Recession Fears Deal a Blow to Once High-Flying Copper ETFs

Copper-related exchange traded funds have been taking a beating as fears of a global recession have weighed on the demand outlook for industrial metals.

Year-to-date, the United States Copper Index Fund (NYSEARCA: CPER) declined 23.8% and the iPath Series B Bloomberg Copper Subindex Total Return ETN (NYSEArca: JJC) was 23.4% lower.

Meanwhile, Comex copper futures were now hovering around $3.4295 per pound, compared to a record high of $4.9375 back in early March.

Multiple factors are weighing on the demand outlook with the threat of inflation looming, such as Europe’s gas crisis, a U.S. slowdown, and renewed virus concerns in China, Bloomberg reported.

Copper prices also suffered a 4.2% slump on Tuesday, falling to their lowest close in 19 months, followed by almost 5% on Wednesday before paring some losses.

“Copper’s caught a bit of a bid that’s lifted it off the lows, but we’re certainly expecting more downside,” Geordie Wilkes, head of research at Sucden Financial Ltd., told Bloomberg. “We’re not in a recession yet but we’re certainly seeing slower growth, and so there aren’t any real prospects for copper to rally meaningfully from here.”

Q2 of 2022 also marked the worst for metals since the financial crisis of 2008. Looking ahead, these concerns will continue to weigh on markets as recession fears remains an overarching theme.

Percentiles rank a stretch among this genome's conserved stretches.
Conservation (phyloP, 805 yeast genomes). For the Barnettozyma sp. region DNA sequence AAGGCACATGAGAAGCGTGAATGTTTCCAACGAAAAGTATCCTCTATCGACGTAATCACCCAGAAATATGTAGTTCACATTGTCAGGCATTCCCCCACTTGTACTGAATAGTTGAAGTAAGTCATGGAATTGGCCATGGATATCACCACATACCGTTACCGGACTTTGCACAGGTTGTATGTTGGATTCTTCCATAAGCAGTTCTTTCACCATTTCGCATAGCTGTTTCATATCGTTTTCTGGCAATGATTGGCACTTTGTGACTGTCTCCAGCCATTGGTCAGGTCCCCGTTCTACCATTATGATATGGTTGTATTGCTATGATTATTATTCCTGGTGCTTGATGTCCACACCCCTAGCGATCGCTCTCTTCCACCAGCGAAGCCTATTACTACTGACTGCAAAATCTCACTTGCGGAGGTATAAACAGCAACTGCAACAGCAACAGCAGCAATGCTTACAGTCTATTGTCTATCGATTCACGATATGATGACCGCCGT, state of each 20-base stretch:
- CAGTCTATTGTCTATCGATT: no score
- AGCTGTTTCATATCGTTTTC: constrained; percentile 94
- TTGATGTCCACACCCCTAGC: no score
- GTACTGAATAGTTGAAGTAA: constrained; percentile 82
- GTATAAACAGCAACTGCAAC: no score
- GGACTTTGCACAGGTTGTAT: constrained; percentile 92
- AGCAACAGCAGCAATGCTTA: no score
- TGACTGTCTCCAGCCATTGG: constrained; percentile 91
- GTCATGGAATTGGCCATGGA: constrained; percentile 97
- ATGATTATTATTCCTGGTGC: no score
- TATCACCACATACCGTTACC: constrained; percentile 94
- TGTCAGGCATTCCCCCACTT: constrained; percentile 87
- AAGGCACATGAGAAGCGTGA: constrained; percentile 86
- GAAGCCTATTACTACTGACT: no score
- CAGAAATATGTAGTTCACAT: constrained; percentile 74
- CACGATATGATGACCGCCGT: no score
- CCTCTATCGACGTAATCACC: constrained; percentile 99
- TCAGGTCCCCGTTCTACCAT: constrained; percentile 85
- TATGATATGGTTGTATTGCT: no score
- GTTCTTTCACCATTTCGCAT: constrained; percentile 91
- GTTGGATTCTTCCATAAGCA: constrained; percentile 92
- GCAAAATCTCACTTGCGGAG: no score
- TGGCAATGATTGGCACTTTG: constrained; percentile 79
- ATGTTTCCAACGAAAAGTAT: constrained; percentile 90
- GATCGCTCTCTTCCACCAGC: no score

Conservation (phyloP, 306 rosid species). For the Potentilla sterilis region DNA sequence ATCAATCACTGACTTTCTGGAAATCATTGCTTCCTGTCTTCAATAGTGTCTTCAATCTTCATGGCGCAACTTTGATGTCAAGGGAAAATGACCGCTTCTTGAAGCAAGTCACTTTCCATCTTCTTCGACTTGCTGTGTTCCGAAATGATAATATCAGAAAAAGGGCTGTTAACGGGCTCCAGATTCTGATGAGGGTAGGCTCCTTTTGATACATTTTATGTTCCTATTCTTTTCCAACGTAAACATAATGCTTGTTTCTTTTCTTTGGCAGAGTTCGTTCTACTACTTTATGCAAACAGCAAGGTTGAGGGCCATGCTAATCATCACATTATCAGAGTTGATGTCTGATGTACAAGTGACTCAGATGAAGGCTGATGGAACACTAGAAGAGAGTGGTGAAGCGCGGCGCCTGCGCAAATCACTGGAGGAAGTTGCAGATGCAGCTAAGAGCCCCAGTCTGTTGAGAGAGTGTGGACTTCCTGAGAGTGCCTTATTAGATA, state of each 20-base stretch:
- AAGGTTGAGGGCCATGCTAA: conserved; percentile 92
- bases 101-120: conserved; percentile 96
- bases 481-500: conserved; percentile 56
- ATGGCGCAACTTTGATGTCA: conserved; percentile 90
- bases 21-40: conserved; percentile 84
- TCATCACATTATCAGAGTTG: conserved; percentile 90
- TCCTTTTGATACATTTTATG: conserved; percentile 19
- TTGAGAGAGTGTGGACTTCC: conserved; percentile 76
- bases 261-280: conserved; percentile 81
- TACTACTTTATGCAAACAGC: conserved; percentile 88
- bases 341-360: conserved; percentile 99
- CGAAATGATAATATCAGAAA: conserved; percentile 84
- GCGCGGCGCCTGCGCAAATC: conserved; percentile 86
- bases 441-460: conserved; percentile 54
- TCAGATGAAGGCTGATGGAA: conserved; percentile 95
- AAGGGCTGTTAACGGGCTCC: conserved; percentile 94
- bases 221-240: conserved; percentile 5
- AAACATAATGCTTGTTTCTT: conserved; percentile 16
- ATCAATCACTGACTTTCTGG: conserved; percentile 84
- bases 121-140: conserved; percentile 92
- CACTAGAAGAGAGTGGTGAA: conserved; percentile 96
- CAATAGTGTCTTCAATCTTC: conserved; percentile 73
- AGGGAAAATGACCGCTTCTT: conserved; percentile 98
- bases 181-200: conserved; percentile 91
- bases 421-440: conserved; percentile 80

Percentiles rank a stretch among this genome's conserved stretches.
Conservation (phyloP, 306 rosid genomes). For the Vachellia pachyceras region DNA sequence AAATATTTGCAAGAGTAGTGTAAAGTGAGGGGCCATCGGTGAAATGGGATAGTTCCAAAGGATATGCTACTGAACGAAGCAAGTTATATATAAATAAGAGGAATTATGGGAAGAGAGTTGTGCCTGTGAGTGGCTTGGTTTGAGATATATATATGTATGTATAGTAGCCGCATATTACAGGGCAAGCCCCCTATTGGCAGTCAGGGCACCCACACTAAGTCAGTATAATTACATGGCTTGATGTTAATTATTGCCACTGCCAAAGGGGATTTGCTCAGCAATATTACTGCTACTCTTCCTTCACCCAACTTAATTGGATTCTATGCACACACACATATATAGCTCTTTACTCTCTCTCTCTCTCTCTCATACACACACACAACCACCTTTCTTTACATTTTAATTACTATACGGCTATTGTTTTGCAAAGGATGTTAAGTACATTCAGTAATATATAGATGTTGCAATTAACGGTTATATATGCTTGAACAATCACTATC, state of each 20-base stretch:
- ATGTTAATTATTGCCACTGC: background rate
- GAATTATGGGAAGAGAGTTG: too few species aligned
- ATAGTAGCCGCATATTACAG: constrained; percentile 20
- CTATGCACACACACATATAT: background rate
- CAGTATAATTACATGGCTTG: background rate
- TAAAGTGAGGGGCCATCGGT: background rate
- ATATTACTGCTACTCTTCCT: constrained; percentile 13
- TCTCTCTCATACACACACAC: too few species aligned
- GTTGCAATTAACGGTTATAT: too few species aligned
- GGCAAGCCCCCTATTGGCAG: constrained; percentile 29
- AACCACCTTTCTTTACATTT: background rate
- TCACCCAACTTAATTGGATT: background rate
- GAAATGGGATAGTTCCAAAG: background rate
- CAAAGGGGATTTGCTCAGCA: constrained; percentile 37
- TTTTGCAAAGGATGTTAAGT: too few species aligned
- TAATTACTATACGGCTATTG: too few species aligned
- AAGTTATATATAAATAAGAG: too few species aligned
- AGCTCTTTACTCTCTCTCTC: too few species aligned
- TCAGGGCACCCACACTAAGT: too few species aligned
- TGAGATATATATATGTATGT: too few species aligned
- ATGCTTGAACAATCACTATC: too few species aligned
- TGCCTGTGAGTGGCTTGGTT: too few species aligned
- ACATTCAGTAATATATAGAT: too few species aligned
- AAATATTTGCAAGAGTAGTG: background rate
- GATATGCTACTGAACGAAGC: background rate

The shift in sentiment is a stark contrast to the environment in March when the LMEX Index of six metals surged to an all-time high amid concerns that Russia’s attack on Ukraine would trigger widespread shortages.

Investors are now more concerned about potential COVID-19 flareups in China, especially as Beijing has followed a strict zero-tolerance COVID policy with quick shutdowns to contain infections.

Meanwhile, the Federal Reserve is looking at multiple interest rate hikes to curb inflationary pressures, which the markets warn could trigger the next economic recession.

“There is no bullish news at the moment, really,” Fan Rui, an analyst with Guoyuan Futures Co., told Bloomberg. “Europe, US are facing risks of recessions and can hardly contain inflation, which will lead to monetary tightening that is bearish for copper, while in China, the economy is facing a double blow from the flare-up of new cases and a weaker-than-expected demand recovery.”

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